901) The first president of the American Football League, which would later evolve into the NFL, was famed athlete Jim Thorpe. Among his many athletic accomplishments include in college excelling at high jump, lacrosse, baseball, and football (including leading his football team to the NCAA championship while playing running back, defensive back, placekicker, and punter, all while scoring a record 25 touchdowns that season). He even won an intercollegiate ballroom dancing championship. In the V Olympiad, he won gold in the pentathlon, winning four of the five events (long jump, discus throw, sprint, and wrestling), but finishing third in javelin, an event he’d never done before arriving at the Olympics. He also finished fourth and seventh in the individual long jump and high jump, including competing with different sized shoes he found in a garbage bin (someone stole his shoes). And, of course, he shattered the world record in the grueling decathlon, with a total of 8,412.955 points, with second place being a full 688.46 points behind Thorpe. He later went on to play in Major League Baseball and after that in the American Football League. In the offseason, he also played professional basketball for three seasons (1926-1928).

902) Organized cheerleading, which started out as an all-male activity, is traditionally credited as having started on the 2nd of November 1898. On this day, student Johnny Campbell of the University of Minnesota reportedly directed a crowd at a football game into cheering “Rah, Rah, Rah! Ski-u-mah, Hoo-Rah! Hoo-Rah! Varsity! Varsity! Varsity, Minn-e-So-Tah!”, making Campbell the very first known documented cheerleader. From then, the University of Minnesota organized a “yell leader” squad of six male students to lead the crowd at football and basketball games, which in turn led to an all male cheer fraternity called Gamma Sigma. It wasn’t until almost 25 years later, in 1923, that women cheerleaders joined in the activity.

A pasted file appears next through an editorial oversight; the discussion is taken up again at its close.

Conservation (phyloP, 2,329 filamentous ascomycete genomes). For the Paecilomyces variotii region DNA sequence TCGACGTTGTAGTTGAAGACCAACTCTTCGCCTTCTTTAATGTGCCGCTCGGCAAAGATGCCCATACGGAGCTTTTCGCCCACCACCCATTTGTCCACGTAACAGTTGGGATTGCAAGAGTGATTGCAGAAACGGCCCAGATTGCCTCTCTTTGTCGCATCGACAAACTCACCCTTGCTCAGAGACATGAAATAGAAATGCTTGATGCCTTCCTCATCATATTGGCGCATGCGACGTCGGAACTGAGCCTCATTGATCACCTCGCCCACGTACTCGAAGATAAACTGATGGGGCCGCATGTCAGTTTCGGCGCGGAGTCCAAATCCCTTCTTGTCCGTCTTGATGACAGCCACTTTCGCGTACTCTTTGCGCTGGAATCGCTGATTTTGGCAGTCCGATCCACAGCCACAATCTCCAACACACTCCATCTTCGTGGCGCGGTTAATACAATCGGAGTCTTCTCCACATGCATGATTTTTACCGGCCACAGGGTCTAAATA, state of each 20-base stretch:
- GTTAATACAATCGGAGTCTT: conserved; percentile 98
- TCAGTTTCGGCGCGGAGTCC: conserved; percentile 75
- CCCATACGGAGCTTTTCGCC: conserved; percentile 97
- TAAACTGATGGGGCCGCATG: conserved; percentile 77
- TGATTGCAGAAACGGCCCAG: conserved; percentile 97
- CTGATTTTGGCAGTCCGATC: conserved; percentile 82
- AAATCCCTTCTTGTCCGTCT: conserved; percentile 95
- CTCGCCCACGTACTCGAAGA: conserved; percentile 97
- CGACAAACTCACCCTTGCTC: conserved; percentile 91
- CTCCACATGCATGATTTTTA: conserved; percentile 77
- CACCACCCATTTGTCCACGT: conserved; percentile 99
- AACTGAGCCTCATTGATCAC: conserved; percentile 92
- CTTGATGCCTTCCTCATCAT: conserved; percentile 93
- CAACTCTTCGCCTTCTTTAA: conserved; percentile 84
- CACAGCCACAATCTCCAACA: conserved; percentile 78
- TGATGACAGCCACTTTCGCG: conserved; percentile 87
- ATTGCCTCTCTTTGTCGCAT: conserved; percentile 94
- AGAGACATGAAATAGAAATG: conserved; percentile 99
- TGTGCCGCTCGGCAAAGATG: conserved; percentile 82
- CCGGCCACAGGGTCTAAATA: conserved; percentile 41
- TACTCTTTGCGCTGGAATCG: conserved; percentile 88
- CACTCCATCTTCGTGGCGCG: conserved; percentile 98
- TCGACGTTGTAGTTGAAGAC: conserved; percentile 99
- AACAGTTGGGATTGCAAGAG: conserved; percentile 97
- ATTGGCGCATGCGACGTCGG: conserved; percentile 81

903) The sporting wave (known as the Mexican wave in many regions) was popularized at the University of Washington during Huskies games starting in 1981. This spread to Seattle Seahawks games, as well as the University of Michigan games. From the University of Michigan, it spread to the Detroit Tigers games in 1984, the year they won the World Series, which helped spread it nationally. It went international thanks to the 1986 FIFA World Cup in Mexico, which is why in many regions it’s known as the “Mexican Wave.” All that said, contrary to popular belief, it was not invented at the University of Washington, but rather debuted during an Oakland Athletics / New York Yankees playoff game on October 15, 1981, led by professional cheerleader, “Krazy” George Henderson. About two weeks later, it was borrowed by Robb Weller and Dave Hunter who led the wave at a Huskies football game on October 31, 1981.